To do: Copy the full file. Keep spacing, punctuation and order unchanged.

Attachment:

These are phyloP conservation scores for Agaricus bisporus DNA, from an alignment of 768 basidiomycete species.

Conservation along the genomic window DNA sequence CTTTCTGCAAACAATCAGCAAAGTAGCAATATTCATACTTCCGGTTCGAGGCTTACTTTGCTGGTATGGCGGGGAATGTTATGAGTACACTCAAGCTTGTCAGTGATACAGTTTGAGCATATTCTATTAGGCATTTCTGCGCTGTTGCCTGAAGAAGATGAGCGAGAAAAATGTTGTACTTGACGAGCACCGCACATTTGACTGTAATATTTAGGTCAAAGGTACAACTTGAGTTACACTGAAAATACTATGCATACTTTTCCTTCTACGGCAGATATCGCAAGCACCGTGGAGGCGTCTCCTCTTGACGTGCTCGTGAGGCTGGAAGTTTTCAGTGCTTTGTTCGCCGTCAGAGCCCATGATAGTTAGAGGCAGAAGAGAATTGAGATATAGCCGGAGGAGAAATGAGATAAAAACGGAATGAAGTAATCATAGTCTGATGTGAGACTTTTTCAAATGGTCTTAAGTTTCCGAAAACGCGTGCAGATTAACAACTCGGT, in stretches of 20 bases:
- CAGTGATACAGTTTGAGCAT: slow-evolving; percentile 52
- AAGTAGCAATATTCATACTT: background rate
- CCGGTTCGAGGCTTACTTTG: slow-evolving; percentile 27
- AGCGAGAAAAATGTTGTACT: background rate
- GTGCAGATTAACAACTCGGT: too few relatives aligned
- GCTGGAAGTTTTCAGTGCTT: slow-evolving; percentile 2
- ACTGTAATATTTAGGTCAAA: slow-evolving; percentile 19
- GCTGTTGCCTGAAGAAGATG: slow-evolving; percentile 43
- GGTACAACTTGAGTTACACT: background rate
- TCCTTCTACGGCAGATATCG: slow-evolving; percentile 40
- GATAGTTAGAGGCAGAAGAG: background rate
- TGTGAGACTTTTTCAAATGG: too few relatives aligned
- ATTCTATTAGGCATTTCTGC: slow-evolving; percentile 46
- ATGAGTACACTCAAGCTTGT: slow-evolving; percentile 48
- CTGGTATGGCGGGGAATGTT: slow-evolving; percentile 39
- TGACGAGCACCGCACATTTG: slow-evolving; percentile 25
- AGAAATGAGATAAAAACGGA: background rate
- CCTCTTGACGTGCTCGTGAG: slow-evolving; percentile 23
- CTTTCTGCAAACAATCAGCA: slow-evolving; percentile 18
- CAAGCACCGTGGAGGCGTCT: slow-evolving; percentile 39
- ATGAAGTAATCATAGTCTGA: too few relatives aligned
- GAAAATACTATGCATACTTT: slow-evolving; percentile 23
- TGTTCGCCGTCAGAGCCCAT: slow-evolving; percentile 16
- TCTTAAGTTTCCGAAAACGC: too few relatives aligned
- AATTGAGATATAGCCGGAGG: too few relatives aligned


These are phyloP conservation scores for Agaricus bisporus DNA, from an alignment of 768 basidiomycete species.

Conservation along the genomic window DNA sequence CTTTCTGCAAACAATCAGCAAAGTAGCAATATTCATACTTCCGGTTCGAGGCTTACTTTGCTGGTATGGCGGGGAATGTTATGAGTACACTCAAGCTTGTCAGTGATACAGTTTGAGCATATTCTATTAGGCATTTCTGCGCTGTTGCCTGAAGAAGATGAGCGAGAAAAATGTTGTACTTGACGAGCACCGCACATTTGACTGTAATATTTAGGTCAAAGGTACAACTTGAGTTACACTGAAAATACTATGCATACTTTTCCTTCTACGGCAGATATCGCAAGCACCGTGGAGGCGTCTCCTCTTGACGTGCTCGTGAGGCTGGAAGTTTTCAGTGCTTTGTTCGCCGTCAGAGCCCATGATAGTTAGAGGCAGAAGAGAATTGAGATATAGCCGGAGGAGAAATGAGATAAAAACGGAATGAAGTAATCATAGTCTGATGTGAGACTTTTTCAAATGGTCTTAAGTTTCCGAAAACGCGTGCAGATTAACAACTCGGT, in stretches of 20 bases:
- CAGTGATACAGTTTGAGCAT: slow-evolving; percentile 52
- AAGTAGCAATATTCATACTT: background rate
- CCGGTTCGAGGCTTACTTTG: slow-evolving; percentile 27
- AGCGAGAAAAATGTTGTACT: background rate
- GTGCAGATTAACAACTCGGT: too few relatives aligned
- GCTGGAAGTTTTCAGTGCTT: slow-evolving; percentile 2
- ACTGTAATATTTAGGTCAAA: slow-evolving; percentile 19
- GCTGTTGCCTGAAGAAGATG: slow-evolving; percentile 43
- GGTACAACTTGAGTTACACT: background rate
- TCCTTCTACGGCAGATATCG: slow-evolving; percentile 40
- GATAGTTAGAGGCAGAAGAG: background rate
- TGTGAGACTTTTTCAAATGG: too few relatives aligned
- ATTCTATTAGGCATTTCTGC: slow-evolving; percentile 46
- ATGAGTACACTCAAGCTTGT: slow-evolving; percentile 48
- CTGGTATGGCGGGGAATGTT: slow-evolving; percentile 39
- TGACGAGCACCGCACATTTG: slow-evolving; percentile 25
- AGAAATGAGATAAAAACGGA: background rate
- CCTCTTGACGTGCTCGTGAG: slow-evolving; percentile 23
- CTTTCTGCAAACAATCAGCA: slow-evolving; percentile 18
- CAAGCACCGTGGAGGCGTCT: slow-evolving; percentile 39
- ATGAAGTAATCATAGTCTGA: too few relatives aligned
- GAAAATACTATGCATACTTT: slow-evolving; percentile 23
- TGTTCGCCGTCAGAGCCCAT: slow-evolving; percentile 16
- TCTTAAGTTTCCGAAAACGC: too few relatives aligned
- AATTGAGATATAGCCGGAGG: too few relatives aligned